Another conference has come and gone and this time I had the privilege to present at the infamous Pink Elephant of 2012.  I’m not sure what one is called when they make such a feat in their life, so I’m going to state that I’m now a “pinkie” in the hopes it catches on and I can gain some bragging rights.  In my usual blogging fashion, I want to post a few lessons I learned from this most recent event.

  1. Thank you vendors:  As always, I like to give praise and thanks to those dedicated road-warriors out there that not only helped to make the conference possible, but spent days away from families, hours schmoozing, and thousands on food and alcohol to make it a great conference.
  2. Don’t consume alcohol while in Vegas:  I found out that while in Vegas, it’s plausible that the events in The Hangover could have been factual.
  3. If you consume alcohol, take notes on what you do:  This may be the only way you remember what happened the night before.
  4. If you do take notes, tear up the paper:  On second thought, you may not want to remember what happened.
  5. A big head requires a strong back:  So, I was part of a team that helped bring gamification out of the buzzword zombie world and into real life.  Am I proud of my accomplishments?  Damn right.  Do I have a big head?  Absolutely.  But I also say a strong back is required for two reasons.  Firstly, it did take a lot of work to get here.  Secondly, I know I’ll eventually get humbled.  The only way to survive a good ‘ole fashioned humbling is to pick up the pieces, work to put your head back together, and carry on with an average sized one.
  6. Sessions were great, but networking was even better:  The content at the conference was pretty good and is a great way to learn how your peers are succeeding in the ITSM industry, as well as come away with new ideas for your own organization, but the sessions eventually end.  On the other hand, the people you meet and relationships you build will carry on for years to come, especially when you need help or advice later in your career.  At least, this is my justification for getting little sleep and enjoying the Vegas nightlife.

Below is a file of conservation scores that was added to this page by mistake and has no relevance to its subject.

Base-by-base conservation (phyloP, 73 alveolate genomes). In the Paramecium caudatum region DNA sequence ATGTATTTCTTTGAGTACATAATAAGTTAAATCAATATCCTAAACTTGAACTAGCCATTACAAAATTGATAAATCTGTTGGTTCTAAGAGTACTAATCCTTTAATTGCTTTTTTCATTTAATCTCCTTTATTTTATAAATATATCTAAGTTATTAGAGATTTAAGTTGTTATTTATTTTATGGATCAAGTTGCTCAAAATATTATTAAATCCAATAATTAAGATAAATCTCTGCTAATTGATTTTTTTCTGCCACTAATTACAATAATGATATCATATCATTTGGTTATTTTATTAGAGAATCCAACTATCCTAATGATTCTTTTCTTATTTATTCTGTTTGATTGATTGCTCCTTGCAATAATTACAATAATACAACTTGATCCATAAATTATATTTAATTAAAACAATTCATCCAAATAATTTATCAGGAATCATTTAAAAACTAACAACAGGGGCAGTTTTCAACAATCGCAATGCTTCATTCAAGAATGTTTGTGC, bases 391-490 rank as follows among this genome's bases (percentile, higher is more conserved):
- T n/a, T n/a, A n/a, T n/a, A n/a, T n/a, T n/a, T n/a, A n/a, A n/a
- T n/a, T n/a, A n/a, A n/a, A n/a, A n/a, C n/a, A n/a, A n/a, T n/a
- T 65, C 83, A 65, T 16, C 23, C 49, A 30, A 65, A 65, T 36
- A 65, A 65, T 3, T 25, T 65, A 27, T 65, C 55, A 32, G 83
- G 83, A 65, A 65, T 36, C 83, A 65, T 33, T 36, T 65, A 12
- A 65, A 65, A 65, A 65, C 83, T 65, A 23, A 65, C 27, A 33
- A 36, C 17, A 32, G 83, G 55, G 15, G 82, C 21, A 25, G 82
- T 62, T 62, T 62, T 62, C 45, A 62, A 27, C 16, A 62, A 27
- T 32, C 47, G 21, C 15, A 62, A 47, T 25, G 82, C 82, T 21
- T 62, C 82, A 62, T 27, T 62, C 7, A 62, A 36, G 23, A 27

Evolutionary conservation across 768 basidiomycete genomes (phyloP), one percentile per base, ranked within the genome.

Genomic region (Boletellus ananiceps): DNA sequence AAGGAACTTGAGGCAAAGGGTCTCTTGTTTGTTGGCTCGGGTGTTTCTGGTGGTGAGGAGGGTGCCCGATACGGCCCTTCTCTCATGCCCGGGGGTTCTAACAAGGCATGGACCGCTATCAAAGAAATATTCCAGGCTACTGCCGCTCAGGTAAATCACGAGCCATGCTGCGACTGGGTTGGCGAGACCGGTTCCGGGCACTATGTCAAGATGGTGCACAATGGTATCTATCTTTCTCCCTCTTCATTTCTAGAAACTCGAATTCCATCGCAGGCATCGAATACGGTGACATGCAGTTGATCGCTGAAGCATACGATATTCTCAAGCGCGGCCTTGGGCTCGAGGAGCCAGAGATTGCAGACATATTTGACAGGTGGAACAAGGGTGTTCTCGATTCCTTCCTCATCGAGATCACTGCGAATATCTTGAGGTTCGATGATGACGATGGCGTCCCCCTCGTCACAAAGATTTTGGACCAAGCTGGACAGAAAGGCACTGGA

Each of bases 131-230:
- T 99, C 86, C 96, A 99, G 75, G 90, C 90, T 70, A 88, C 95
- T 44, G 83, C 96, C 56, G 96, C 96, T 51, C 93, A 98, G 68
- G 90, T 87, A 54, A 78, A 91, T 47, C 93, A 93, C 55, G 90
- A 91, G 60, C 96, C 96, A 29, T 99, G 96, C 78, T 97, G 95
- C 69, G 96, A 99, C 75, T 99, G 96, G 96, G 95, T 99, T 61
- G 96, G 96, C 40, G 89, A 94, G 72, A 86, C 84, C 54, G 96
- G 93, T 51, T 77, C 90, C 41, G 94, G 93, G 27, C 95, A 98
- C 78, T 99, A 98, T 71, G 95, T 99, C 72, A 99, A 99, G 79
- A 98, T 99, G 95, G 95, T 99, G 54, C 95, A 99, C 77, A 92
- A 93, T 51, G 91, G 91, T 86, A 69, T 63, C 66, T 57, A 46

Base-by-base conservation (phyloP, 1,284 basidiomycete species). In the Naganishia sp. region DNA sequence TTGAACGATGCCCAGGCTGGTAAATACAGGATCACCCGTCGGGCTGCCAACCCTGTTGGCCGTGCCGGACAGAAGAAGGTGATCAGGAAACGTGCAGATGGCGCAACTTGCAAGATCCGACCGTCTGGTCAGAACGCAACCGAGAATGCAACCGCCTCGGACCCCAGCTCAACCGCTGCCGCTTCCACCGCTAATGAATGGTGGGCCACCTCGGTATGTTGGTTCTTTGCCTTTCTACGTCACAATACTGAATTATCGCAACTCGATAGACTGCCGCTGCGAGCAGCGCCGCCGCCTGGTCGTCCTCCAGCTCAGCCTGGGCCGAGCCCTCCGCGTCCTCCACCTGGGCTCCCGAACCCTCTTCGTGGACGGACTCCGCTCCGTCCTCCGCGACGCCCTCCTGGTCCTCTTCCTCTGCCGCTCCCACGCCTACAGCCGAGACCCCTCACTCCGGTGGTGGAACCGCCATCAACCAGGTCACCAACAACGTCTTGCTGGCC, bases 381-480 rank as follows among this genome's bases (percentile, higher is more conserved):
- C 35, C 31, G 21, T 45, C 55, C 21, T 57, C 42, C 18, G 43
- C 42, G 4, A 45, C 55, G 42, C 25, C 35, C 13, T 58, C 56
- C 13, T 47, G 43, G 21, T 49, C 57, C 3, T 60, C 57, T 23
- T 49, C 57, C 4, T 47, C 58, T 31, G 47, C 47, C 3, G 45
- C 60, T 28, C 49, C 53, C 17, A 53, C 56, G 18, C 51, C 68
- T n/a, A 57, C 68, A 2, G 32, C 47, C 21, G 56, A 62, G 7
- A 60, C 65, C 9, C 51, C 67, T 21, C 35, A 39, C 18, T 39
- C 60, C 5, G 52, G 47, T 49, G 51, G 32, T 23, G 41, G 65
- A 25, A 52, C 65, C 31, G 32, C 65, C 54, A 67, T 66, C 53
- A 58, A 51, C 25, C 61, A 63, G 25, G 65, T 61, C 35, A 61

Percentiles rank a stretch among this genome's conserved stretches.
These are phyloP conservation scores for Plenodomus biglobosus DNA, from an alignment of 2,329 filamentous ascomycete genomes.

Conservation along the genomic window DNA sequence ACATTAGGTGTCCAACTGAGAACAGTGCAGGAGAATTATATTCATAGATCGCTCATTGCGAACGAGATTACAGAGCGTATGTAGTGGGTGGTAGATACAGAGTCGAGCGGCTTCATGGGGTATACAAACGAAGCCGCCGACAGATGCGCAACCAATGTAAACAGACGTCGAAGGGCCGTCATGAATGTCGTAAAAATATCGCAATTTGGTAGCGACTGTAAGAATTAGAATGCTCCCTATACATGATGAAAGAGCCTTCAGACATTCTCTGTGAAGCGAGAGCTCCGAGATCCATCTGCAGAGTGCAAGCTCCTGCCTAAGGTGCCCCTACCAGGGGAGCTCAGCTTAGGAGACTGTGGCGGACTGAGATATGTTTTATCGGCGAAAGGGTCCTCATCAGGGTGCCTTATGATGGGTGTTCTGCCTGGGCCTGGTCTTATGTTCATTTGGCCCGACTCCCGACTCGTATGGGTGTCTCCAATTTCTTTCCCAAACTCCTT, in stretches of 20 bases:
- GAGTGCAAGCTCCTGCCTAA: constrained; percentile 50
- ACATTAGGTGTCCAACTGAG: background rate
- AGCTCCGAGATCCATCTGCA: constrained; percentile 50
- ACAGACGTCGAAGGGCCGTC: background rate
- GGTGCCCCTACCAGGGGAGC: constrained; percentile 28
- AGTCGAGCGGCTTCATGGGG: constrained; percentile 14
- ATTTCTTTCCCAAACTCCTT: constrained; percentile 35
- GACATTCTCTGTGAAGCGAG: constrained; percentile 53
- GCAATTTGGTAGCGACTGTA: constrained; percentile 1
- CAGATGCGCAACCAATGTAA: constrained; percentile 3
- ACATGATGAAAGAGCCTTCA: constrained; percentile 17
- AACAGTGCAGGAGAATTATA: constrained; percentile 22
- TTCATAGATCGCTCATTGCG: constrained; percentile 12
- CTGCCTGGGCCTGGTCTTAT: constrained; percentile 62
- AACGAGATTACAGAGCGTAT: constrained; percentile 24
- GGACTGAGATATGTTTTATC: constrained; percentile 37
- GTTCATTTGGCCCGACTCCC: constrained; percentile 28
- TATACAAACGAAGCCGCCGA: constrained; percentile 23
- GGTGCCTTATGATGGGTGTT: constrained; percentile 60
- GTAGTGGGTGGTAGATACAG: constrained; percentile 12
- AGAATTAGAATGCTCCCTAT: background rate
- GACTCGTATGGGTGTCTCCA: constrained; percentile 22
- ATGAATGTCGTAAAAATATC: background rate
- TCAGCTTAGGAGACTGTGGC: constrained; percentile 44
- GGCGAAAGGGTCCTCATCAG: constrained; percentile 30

7. Thought leaders are people too:  I had the great privilege to meet and speak with industry leaders and I found that they are more then happy to talk about their ideas, listen to yours, and give unfiltered praise and criticism. There really are no egos at the conference (except for mine).
  8. Vendors – it’s 2012, you really don’t need CD’s anymore:  I was taken aback when I was talking to a vendor (they shall remain nameless, but I’ll say I thought of hummus when I saw their name) and the rep offered me a demo of their software on CD.  Did I just enter a time warp and was now talking to AOL?  I can’t remember the last time I opened the DVD drive on my computer to run such media; it’s now reserved for the original intended purpose as a coffee cup holder.
  9. QR codes are not replacing business cards, but Twitter might:  So, I wanted to run an experiment and instead of bringing business cards, I would show a QR code on my phone to be scanned.  I had two reasons for doing this. First, my organization hasn’t gotten me cards yet and this is a perfect excuse to cover it up.  Second, I wanted to sound superior and state “I don’t support legacy systems.”  Well, it didn’t go over too well and no one knew what to do.  What was interesting though is how many times during a conversation with a newly met peer one of us would say “are you on Twitter?” and minutes later I would get the familiar message on my phone that I have a new follower.  I’ll let you draw your own conclusions on that one.
Well, there you have it – my lessons from Pink 2012.  I was considering adding a tenth item to the list, but the “top 10 list” has already been done before and I’d rather be original.  Unfortunately, all good things must end and it’s now time for me to dive head-first into the regular grind of the ITSM battlefield.



Started working in IT in 1999 as a support desk analyst as a way to help pay for food during college. Studied Electrical Engineering for two years before realizing biochemistry was more fun than differential equations, and so ultimately graduated with a Biology degree in 2006. Having (reluctantly) failed at getting accepted into dental school, embraced working in IT and has gone broke becoming an ITIL Expert. Likes to jog, sing camp songs, quote Mel Brooks movie lines and make dumb jokes and loves working for an Israeli tech company where December 25th is a regular work day.